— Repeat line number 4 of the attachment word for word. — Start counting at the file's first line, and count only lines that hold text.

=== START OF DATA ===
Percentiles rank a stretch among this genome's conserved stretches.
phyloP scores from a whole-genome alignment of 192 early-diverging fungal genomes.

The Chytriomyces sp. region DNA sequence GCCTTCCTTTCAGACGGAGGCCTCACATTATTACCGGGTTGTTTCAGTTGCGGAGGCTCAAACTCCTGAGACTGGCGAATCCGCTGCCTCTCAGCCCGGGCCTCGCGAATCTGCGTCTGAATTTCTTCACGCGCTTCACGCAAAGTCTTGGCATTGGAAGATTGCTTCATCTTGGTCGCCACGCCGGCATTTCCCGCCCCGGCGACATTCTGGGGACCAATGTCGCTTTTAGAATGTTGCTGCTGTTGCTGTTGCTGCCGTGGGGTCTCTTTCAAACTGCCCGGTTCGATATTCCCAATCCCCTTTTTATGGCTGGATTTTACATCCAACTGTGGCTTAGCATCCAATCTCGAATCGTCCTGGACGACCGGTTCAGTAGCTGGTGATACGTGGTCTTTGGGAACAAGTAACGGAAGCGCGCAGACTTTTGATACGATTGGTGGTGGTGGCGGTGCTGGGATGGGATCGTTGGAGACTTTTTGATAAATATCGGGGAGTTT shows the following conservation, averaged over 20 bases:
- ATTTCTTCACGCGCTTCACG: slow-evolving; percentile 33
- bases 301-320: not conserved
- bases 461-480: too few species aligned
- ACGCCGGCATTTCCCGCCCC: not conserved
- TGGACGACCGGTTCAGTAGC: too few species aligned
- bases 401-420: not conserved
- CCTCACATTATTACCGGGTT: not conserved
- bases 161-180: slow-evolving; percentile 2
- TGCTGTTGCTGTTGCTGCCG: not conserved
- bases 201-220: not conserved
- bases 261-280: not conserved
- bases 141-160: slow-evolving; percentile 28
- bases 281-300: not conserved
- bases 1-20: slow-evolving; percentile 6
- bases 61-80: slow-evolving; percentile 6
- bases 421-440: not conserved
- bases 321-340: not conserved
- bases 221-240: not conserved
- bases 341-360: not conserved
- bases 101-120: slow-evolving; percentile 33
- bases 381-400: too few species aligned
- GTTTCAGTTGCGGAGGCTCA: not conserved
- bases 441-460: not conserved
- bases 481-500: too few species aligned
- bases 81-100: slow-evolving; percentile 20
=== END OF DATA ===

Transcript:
- ATTTCTTCACGCGCTTCACG: slow-evolving; percentile 33